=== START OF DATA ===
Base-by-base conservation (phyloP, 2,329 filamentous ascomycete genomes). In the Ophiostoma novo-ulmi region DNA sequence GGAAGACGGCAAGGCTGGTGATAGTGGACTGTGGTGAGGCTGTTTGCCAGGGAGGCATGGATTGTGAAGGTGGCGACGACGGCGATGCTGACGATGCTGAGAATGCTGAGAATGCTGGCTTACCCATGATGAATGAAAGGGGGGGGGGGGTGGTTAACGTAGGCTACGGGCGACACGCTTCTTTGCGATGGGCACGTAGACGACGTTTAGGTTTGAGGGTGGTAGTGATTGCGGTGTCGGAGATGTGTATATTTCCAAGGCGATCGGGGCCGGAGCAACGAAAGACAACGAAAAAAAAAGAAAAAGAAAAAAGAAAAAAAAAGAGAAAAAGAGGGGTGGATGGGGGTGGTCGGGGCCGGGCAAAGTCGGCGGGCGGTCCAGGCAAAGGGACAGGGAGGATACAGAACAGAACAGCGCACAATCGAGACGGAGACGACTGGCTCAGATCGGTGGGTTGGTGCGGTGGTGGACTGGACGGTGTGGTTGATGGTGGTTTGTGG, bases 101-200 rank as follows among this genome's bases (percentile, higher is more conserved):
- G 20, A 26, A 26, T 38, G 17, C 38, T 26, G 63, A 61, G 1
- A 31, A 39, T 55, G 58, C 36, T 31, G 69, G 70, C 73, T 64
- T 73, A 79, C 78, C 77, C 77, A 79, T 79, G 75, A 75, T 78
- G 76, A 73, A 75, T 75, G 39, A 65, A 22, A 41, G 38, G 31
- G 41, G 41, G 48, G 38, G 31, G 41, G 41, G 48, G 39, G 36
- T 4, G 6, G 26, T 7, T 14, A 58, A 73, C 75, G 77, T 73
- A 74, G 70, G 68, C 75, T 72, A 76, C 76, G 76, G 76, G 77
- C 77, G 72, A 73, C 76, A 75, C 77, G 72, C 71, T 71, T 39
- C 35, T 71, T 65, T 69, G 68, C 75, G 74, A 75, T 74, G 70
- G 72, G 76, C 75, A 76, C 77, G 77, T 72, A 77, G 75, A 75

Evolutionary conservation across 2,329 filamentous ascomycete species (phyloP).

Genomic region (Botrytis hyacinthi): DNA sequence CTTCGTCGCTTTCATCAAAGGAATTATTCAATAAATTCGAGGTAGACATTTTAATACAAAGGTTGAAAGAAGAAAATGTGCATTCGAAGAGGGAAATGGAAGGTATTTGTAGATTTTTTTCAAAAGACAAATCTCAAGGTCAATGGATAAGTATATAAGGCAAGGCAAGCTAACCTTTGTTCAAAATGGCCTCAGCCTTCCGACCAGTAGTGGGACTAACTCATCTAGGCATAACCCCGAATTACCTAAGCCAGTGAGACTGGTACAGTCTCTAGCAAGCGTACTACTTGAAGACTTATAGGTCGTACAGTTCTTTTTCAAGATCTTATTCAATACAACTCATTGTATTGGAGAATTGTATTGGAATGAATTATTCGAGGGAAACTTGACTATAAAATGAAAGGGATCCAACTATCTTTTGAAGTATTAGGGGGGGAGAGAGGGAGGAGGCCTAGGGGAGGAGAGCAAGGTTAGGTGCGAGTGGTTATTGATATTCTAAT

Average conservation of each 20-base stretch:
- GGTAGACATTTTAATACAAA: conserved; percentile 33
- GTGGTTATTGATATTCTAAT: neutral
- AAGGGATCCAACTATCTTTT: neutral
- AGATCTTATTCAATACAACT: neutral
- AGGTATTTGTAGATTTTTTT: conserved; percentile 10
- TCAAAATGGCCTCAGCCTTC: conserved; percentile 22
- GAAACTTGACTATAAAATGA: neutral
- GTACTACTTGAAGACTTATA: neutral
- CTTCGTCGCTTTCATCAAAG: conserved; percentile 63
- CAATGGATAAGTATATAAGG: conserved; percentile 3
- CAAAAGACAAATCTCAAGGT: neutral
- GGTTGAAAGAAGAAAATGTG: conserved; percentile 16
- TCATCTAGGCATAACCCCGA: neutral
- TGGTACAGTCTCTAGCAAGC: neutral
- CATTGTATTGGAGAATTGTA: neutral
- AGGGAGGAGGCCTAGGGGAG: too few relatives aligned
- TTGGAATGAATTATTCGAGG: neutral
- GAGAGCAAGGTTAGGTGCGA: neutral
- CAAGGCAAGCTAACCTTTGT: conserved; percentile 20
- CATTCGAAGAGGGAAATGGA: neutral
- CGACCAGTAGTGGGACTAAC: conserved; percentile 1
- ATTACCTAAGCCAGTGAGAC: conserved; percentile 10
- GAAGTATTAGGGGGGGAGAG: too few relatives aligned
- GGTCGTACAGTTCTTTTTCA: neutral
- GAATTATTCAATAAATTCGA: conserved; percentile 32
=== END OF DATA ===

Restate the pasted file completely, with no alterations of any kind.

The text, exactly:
Base-by-base conservation (phyloP, 2,329 filamentous ascomycete genomes). In the Ophiostoma novo-ulmi region DNA sequence GGAAGACGGCAAGGCTGGTGATAGTGGACTGTGGTGAGGCTGTTTGCCAGGGAGGCATGGATTGTGAAGGTGGCGACGACGGCGATGCTGACGATGCTGAGAATGCTGAGAATGCTGGCTTACCCATGATGAATGAAAGGGGGGGGGGGGTGGTTAACGTAGGCTACGGGCGACACGCTTCTTTGCGATGGGCACGTAGACGACGTTTAGGTTTGAGGGTGGTAGTGATTGCGGTGTCGGAGATGTGTATATTTCCAAGGCGATCGGGGCCGGAGCAACGAAAGACAACGAAAAAAAAAGAAAAAGAAAAAAGAAAAAAAAAGAGAAAAAGAGGGGTGGATGGGGGTGGTCGGGGCCGGGCAAAGTCGGCGGGCGGTCCAGGCAAAGGGACAGGGAGGATACAGAACAGAACAGCGCACAATCGAGACGGAGACGACTGGCTCAGATCGGTGGGTTGGTGCGGTGGTGGACTGGACGGTGTGGTTGATGGTGGTTTGTGG, bases 101-200 rank as follows among this genome's bases (percentile, higher is more conserved):
- G 20, A 26, A 26, T 38, G 17, C 38, T 26, G 63, A 61, G 1
- A 31, A 39, T 55, G 58, C 36, T 31, G 69, G 70, C 73, T 64
- T 73, A 79, C 78, C 77, C 77, A 79, T 79, G 75, A 75, T 78
- G 76, A 73, A 75, T 75, G 39, A 65, A 22, A 41, G 38, G 31
- G 41, G 41, G 48, G 38, G 31, G 41, G 41, G 48, G 39, G 36
- T 4, G 6, G 26, T 7, T 14, A 58, A 73, C 75, G 77, T 73
- A 74, G 70, G 68, C 75, T 72, A 76, C 76, G 76, G 76, G 77
- C 77, G 72, A 73, C 76, A 75, C 77, G 72, C 71, T 71, T 39
- C 35, T 71, T 65, T 69, G 68, C 75, G 74, A 75, T 74, G 70
- G 72, G 76, C 75, A 76, C 77, G 77, T 72, A 77, G 75, A 75

Evolutionary conservation across 2,329 filamentous ascomycete species (phyloP).

Genomic region (Botrytis hyacinthi): DNA sequence CTTCGTCGCTTTCATCAAAGGAATTATTCAATAAATTCGAGGTAGACATTTTAATACAAAGGTTGAAAGAAGAAAATGTGCATTCGAAGAGGGAAATGGAAGGTATTTGTAGATTTTTTTCAAAAGACAAATCTCAAGGTCAATGGATAAGTATATAAGGCAAGGCAAGCTAACCTTTGTTCAAAATGGCCTCAGCCTTCCGACCAGTAGTGGGACTAACTCATCTAGGCATAACCCCGAATTACCTAAGCCAGTGAGACTGGTACAGTCTCTAGCAAGCGTACTACTTGAAGACTTATAGGTCGTACAGTTCTTTTTCAAGATCTTATTCAATACAACTCATTGTATTGGAGAATTGTATTGGAATGAATTATTCGAGGGAAACTTGACTATAAAATGAAAGGGATCCAACTATCTTTTGAAGTATTAGGGGGGGAGAGAGGGAGGAGGCCTAGGGGAGGAGAGCAAGGTTAGGTGCGAGTGGTTATTGATATTCTAAT

Average conservation of each 20-base stretch:
- GGTAGACATTTTAATACAAA: conserved; percentile 33
- GTGGTTATTGATATTCTAAT: neutral
- AAGGGATCCAACTATCTTTT: neutral
- AGATCTTATTCAATACAACT: neutral
- AGGTATTTGTAGATTTTTTT: conserved; percentile 10
- TCAAAATGGCCTCAGCCTTC: conserved; percentile 22
- GAAACTTGACTATAAAATGA: neutral
- GTACTACTTGAAGACTTATA: neutral
- CTTCGTCGCTTTCATCAAAG: conserved; percentile 63
- CAATGGATAAGTATATAAGG: conserved; percentile 3
- CAAAAGACAAATCTCAAGGT: neutral
- GGTTGAAAGAAGAAAATGTG: conserved; percentile 16
- TCATCTAGGCATAACCCCGA: neutral
- TGGTACAGTCTCTAGCAAGC: neutral
- CATTGTATTGGAGAATTGTA: neutral
- AGGGAGGAGGCCTAGGGGAG: too few relatives aligned
- TTGGAATGAATTATTCGAGG: neutral
- GAGAGCAAGGTTAGGTGCGA: neutral
- CAAGGCAAGCTAACCTTTGT: conserved; percentile 20
- CATTCGAAGAGGGAAATGGA: neutral
- CGACCAGTAGTGGGACTAAC: conserved; percentile 1
- ATTACCTAAGCCAGTGAGAC: conserved; percentile 10
- GAAGTATTAGGGGGGGAGAG: too few relatives aligned
- GGTCGTACAGTTCTTTTTCA: neutral
- GAATTATTCAATAAATTCGA: conserved; percentile 32